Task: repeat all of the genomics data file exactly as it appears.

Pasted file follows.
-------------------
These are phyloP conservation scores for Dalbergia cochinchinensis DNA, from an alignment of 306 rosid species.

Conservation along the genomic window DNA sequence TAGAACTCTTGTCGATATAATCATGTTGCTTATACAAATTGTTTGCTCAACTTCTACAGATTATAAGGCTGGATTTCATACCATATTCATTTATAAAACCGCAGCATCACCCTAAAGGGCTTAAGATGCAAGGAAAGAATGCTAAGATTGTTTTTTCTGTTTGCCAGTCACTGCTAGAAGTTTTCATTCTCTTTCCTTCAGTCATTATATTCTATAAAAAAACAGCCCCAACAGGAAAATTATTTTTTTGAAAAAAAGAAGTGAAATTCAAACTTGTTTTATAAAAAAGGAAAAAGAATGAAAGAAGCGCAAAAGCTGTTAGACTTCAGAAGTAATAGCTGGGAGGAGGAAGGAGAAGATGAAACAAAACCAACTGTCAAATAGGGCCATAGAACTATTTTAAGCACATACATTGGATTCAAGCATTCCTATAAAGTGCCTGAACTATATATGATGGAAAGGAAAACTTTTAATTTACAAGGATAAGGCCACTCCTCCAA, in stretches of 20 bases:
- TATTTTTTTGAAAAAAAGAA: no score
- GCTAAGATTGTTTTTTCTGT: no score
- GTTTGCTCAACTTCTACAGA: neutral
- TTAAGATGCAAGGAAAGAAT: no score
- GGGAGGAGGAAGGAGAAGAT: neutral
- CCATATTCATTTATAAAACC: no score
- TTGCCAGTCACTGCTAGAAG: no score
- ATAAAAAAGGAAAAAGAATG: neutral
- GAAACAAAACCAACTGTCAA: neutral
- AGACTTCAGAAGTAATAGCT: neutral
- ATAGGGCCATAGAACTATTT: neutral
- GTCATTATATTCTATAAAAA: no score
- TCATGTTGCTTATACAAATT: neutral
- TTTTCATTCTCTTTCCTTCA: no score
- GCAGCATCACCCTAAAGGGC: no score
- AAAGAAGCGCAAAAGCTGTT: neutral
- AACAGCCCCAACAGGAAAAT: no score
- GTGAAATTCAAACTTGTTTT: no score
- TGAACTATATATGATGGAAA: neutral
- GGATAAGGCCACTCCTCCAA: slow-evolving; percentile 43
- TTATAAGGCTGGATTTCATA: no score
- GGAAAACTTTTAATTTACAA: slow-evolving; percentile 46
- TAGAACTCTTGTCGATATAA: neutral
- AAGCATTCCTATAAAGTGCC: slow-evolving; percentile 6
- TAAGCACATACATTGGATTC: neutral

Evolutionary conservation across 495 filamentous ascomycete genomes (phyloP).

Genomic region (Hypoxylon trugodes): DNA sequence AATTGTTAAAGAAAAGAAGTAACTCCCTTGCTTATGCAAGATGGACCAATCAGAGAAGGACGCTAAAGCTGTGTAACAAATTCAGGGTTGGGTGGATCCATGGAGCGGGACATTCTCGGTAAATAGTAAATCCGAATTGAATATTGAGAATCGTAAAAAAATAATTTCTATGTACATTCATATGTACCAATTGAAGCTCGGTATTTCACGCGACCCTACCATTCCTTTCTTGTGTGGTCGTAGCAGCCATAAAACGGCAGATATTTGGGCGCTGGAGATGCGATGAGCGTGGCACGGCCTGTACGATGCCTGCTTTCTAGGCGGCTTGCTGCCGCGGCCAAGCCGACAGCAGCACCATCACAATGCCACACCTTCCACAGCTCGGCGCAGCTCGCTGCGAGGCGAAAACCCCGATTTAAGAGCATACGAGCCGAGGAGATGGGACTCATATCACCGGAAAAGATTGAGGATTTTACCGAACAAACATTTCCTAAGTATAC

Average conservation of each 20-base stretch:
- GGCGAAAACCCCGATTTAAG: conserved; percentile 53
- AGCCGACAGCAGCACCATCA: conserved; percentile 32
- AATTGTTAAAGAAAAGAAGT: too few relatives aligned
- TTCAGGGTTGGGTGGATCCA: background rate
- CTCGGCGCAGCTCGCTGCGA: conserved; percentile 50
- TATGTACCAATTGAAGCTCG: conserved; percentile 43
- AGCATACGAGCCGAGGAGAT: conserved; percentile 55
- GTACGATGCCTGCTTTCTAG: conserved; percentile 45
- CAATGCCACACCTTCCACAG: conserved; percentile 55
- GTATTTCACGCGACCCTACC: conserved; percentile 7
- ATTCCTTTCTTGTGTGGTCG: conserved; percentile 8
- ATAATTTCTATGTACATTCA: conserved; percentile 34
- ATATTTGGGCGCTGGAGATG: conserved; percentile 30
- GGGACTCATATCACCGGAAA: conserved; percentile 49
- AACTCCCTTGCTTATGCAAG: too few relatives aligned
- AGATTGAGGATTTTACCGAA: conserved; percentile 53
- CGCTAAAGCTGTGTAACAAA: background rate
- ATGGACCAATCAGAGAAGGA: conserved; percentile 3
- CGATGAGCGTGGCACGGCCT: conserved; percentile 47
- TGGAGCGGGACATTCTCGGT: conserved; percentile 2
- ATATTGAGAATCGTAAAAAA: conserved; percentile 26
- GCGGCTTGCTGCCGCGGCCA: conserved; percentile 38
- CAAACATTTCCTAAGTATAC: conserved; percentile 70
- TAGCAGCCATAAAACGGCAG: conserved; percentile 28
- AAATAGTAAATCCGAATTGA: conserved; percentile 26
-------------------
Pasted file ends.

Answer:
These are phyloP conservation scores for Dalbergia cochinchinensis DNA, from an alignment of 306 rosid species.

Conservation along the genomic window DNA sequence TAGAACTCTTGTCGATATAATCATGTTGCTTATACAAATTGTTTGCTCAACTTCTACAGATTATAAGGCTGGATTTCATACCATATTCATTTATAAAACCGCAGCATCACCCTAAAGGGCTTAAGATGCAAGGAAAGAATGCTAAGATTGTTTTTTCTGTTTGCCAGTCACTGCTAGAAGTTTTCATTCTCTTTCCTTCAGTCATTATATTCTATAAAAAAACAGCCCCAACAGGAAAATTATTTTTTTGAAAAAAAGAAGTGAAATTCAAACTTGTTTTATAAAAAAGGAAAAAGAATGAAAGAAGCGCAAAAGCTGTTAGACTTCAGAAGTAATAGCTGGGAGGAGGAAGGAGAAGATGAAACAAAACCAACTGTCAAATAGGGCCATAGAACTATTTTAAGCACATACATTGGATTCAAGCATTCCTATAAAGTGCCTGAACTATATATGATGGAAAGGAAAACTTTTAATTTACAAGGATAAGGCCACTCCTCCAA, in stretches of 20 bases:
- TATTTTTTTGAAAAAAAGAA: no score
- GCTAAGATTGTTTTTTCTGT: no score
- GTTTGCTCAACTTCTACAGA: neutral
- TTAAGATGCAAGGAAAGAAT: no score
- GGGAGGAGGAAGGAGAAGAT: neutral
- CCATATTCATTTATAAAACC: no score
- TTGCCAGTCACTGCTAGAAG: no score
- ATAAAAAAGGAAAAAGAATG: neutral
- GAAACAAAACCAACTGTCAA: neutral
- AGACTTCAGAAGTAATAGCT: neutral
- ATAGGGCCATAGAACTATTT: neutral
- GTCATTATATTCTATAAAAA: no score
- TCATGTTGCTTATACAAATT: neutral
- TTTTCATTCTCTTTCCTTCA: no score
- GCAGCATCACCCTAAAGGGC: no score
- AAAGAAGCGCAAAAGCTGTT: neutral
- AACAGCCCCAACAGGAAAAT: no score
- GTGAAATTCAAACTTGTTTT: no score
- TGAACTATATATGATGGAAA: neutral
- GGATAAGGCCACTCCTCCAA: slow-evolving; percentile 43
- TTATAAGGCTGGATTTCATA: no score
- GGAAAACTTTTAATTTACAA: slow-evolving; percentile 46
- TAGAACTCTTGTCGATATAA: neutral
- AAGCATTCCTATAAAGTGCC: slow-evolving; percentile 6
- TAAGCACATACATTGGATTC: neutral

Evolutionary conservation across 495 filamentous ascomycete genomes (phyloP).

Genomic region (Hypoxylon trugodes): DNA sequence AATTGTTAAAGAAAAGAAGTAACTCCCTTGCTTATGCAAGATGGACCAATCAGAGAAGGACGCTAAAGCTGTGTAACAAATTCAGGGTTGGGTGGATCCATGGAGCGGGACATTCTCGGTAAATAGTAAATCCGAATTGAATATTGAGAATCGTAAAAAAATAATTTCTATGTACATTCATATGTACCAATTGAAGCTCGGTATTTCACGCGACCCTACCATTCCTTTCTTGTGTGGTCGTAGCAGCCATAAAACGGCAGATATTTGGGCGCTGGAGATGCGATGAGCGTGGCACGGCCTGTACGATGCCTGCTTTCTAGGCGGCTTGCTGCCGCGGCCAAGCCGACAGCAGCACCATCACAATGCCACACCTTCCACAGCTCGGCGCAGCTCGCTGCGAGGCGAAAACCCCGATTTAAGAGCATACGAGCCGAGGAGATGGGACTCATATCACCGGAAAAGATTGAGGATTTTACCGAACAAACATTTCCTAAGTATAC

Average conservation of each 20-base stretch:
- GGCGAAAACCCCGATTTAAG: conserved; percentile 53
- AGCCGACAGCAGCACCATCA: conserved; percentile 32
- AATTGTTAAAGAAAAGAAGT: too few relatives aligned
- TTCAGGGTTGGGTGGATCCA: background rate
- CTCGGCGCAGCTCGCTGCGA: conserved; percentile 50
- TATGTACCAATTGAAGCTCG: conserved; percentile 43
- AGCATACGAGCCGAGGAGAT: conserved; percentile 55
- GTACGATGCCTGCTTTCTAG: conserved; percentile 45
- CAATGCCACACCTTCCACAG: conserved; percentile 55
- GTATTTCACGCGACCCTACC: conserved; percentile 7
- ATTCCTTTCTTGTGTGGTCG: conserved; percentile 8
- ATAATTTCTATGTACATTCA: conserved; percentile 34
- ATATTTGGGCGCTGGAGATG: conserved; percentile 30
- GGGACTCATATCACCGGAAA: conserved; percentile 49
- AACTCCCTTGCTTATGCAAG: too few relatives aligned
- AGATTGAGGATTTTACCGAA: conserved; percentile 53
- CGCTAAAGCTGTGTAACAAA: background rate
- ATGGACCAATCAGAGAAGGA: conserved; percentile 3
- CGATGAGCGTGGCACGGCCT: conserved; percentile 47
- TGGAGCGGGACATTCTCGGT: conserved; percentile 2
- ATATTGAGAATCGTAAAAAA: conserved; percentile 26
- GCGGCTTGCTGCCGCGGCCA: conserved; percentile 38
- CAAACATTTCCTAAGTATAC: conserved; percentile 70
- TAGCAGCCATAAAACGGCAG: conserved; percentile 28
- AAATAGTAAATCCGAATTGA: conserved; percentile 26